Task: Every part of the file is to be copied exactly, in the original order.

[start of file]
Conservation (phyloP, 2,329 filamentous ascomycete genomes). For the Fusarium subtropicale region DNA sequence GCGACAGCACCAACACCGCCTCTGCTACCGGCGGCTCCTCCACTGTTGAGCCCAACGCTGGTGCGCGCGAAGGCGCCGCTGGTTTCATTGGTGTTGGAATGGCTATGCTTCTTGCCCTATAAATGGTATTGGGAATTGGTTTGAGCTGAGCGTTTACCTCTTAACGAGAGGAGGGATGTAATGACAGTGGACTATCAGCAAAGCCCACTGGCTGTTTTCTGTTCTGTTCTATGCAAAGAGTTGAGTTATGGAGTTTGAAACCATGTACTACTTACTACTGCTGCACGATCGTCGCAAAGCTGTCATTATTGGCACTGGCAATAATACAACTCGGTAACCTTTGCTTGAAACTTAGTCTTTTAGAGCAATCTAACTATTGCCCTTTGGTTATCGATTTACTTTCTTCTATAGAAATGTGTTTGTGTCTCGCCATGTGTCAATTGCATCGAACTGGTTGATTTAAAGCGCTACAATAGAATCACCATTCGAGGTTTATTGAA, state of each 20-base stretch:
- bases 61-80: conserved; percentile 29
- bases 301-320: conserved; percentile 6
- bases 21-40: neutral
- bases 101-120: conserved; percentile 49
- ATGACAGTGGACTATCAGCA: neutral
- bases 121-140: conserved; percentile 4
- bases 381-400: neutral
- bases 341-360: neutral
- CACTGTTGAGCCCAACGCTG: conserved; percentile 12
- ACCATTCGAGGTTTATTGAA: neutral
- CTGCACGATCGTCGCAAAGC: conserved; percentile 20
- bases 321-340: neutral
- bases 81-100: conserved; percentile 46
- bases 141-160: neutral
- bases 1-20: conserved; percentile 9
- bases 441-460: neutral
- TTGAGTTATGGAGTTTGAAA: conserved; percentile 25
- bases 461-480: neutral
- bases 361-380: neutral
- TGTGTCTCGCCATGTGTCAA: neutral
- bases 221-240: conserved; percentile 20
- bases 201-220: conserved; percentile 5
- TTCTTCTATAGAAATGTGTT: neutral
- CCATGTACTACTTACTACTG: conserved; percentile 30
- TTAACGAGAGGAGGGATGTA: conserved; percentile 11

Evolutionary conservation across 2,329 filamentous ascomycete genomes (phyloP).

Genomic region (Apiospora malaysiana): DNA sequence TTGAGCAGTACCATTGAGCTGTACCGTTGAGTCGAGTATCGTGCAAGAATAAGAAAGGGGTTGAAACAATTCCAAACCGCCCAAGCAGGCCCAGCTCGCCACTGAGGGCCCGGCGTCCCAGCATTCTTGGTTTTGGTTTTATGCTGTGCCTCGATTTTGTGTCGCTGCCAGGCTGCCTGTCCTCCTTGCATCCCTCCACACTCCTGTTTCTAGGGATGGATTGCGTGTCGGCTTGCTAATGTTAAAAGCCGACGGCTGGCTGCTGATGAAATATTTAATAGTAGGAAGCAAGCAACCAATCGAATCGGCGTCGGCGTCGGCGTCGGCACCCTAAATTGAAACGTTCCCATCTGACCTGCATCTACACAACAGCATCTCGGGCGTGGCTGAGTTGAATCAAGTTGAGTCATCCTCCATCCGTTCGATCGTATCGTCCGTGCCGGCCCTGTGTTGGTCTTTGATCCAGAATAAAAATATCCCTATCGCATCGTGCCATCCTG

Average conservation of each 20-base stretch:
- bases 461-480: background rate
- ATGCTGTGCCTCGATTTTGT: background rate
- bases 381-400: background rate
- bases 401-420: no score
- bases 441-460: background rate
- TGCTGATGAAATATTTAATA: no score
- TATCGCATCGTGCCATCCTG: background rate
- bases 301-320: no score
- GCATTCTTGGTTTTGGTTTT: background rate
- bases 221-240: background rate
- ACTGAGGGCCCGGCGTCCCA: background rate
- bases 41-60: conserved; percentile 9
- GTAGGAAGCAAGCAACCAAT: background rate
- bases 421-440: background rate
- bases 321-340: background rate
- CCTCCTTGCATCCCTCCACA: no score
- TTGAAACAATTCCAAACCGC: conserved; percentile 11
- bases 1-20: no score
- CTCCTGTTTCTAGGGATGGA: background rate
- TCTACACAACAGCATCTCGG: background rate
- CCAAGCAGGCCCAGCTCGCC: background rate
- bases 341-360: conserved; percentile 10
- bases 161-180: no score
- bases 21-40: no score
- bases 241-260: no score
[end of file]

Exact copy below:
Conservation (phyloP, 2,329 filamentous ascomycete genomes). For the Fusarium subtropicale region DNA sequence GCGACAGCACCAACACCGCCTCTGCTACCGGCGGCTCCTCCACTGTTGAGCCCAACGCTGGTGCGCGCGAAGGCGCCGCTGGTTTCATTGGTGTTGGAATGGCTATGCTTCTTGCCCTATAAATGGTATTGGGAATTGGTTTGAGCTGAGCGTTTACCTCTTAACGAGAGGAGGGATGTAATGACAGTGGACTATCAGCAAAGCCCACTGGCTGTTTTCTGTTCTGTTCTATGCAAAGAGTTGAGTTATGGAGTTTGAAACCATGTACTACTTACTACTGCTGCACGATCGTCGCAAAGCTGTCATTATTGGCACTGGCAATAATACAACTCGGTAACCTTTGCTTGAAACTTAGTCTTTTAGAGCAATCTAACTATTGCCCTTTGGTTATCGATTTACTTTCTTCTATAGAAATGTGTTTGTGTCTCGCCATGTGTCAATTGCATCGAACTGGTTGATTTAAAGCGCTACAATAGAATCACCATTCGAGGTTTATTGAA, state of each 20-base stretch:
- bases 61-80: conserved; percentile 29
- bases 301-320: conserved; percentile 6
- bases 21-40: neutral
- bases 101-120: conserved; percentile 49
- ATGACAGTGGACTATCAGCA: neutral
- bases 121-140: conserved; percentile 4
- bases 381-400: neutral
- bases 341-360: neutral
- CACTGTTGAGCCCAACGCTG: conserved; percentile 12
- ACCATTCGAGGTTTATTGAA: neutral
- CTGCACGATCGTCGCAAAGC: conserved; percentile 20
- bases 321-340: neutral
- bases 81-100: conserved; percentile 46
- bases 141-160: neutral
- bases 1-20: conserved; percentile 9
- bases 441-460: neutral
- TTGAGTTATGGAGTTTGAAA: conserved; percentile 25
- bases 461-480: neutral
- bases 361-380: neutral
- TGTGTCTCGCCATGTGTCAA: neutral
- bases 221-240: conserved; percentile 20
- bases 201-220: conserved; percentile 5
- TTCTTCTATAGAAATGTGTT: neutral
- CCATGTACTACTTACTACTG: conserved; percentile 30
- TTAACGAGAGGAGGGATGTA: conserved; percentile 11

Evolutionary conservation across 2,329 filamentous ascomycete genomes (phyloP).

Genomic region (Apiospora malaysiana): DNA sequence TTGAGCAGTACCATTGAGCTGTACCGTTGAGTCGAGTATCGTGCAAGAATAAGAAAGGGGTTGAAACAATTCCAAACCGCCCAAGCAGGCCCAGCTCGCCACTGAGGGCCCGGCGTCCCAGCATTCTTGGTTTTGGTTTTATGCTGTGCCTCGATTTTGTGTCGCTGCCAGGCTGCCTGTCCTCCTTGCATCCCTCCACACTCCTGTTTCTAGGGATGGATTGCGTGTCGGCTTGCTAATGTTAAAAGCCGACGGCTGGCTGCTGATGAAATATTTAATAGTAGGAAGCAAGCAACCAATCGAATCGGCGTCGGCGTCGGCGTCGGCACCCTAAATTGAAACGTTCCCATCTGACCTGCATCTACACAACAGCATCTCGGGCGTGGCTGAGTTGAATCAAGTTGAGTCATCCTCCATCCGTTCGATCGTATCGTCCGTGCCGGCCCTGTGTTGGTCTTTGATCCAGAATAAAAATATCCCTATCGCATCGTGCCATCCTG

Average conservation of each 20-base stretch:
- bases 461-480: background rate
- ATGCTGTGCCTCGATTTTGT: background rate
- bases 381-400: background rate
- bases 401-420: no score
- bases 441-460: background rate
- TGCTGATGAAATATTTAATA: no score
- TATCGCATCGTGCCATCCTG: background rate
- bases 301-320: no score
- GCATTCTTGGTTTTGGTTTT: background rate
- bases 221-240: background rate
- ACTGAGGGCCCGGCGTCCCA: background rate
- bases 41-60: conserved; percentile 9
- GTAGGAAGCAAGCAACCAAT: background rate
- bases 421-440: background rate
- bases 321-340: background rate
- CCTCCTTGCATCCCTCCACA: no score
- TTGAAACAATTCCAAACCGC: conserved; percentile 11
- bases 1-20: no score
- CTCCTGTTTCTAGGGATGGA: background rate
- TCTACACAACAGCATCTCGG: background rate
- CCAAGCAGGCCCAGCTCGCC: background rate
- bases 341-360: conserved; percentile 10
- bases 161-180: no score
- bases 21-40: no score
- bases 241-260: no score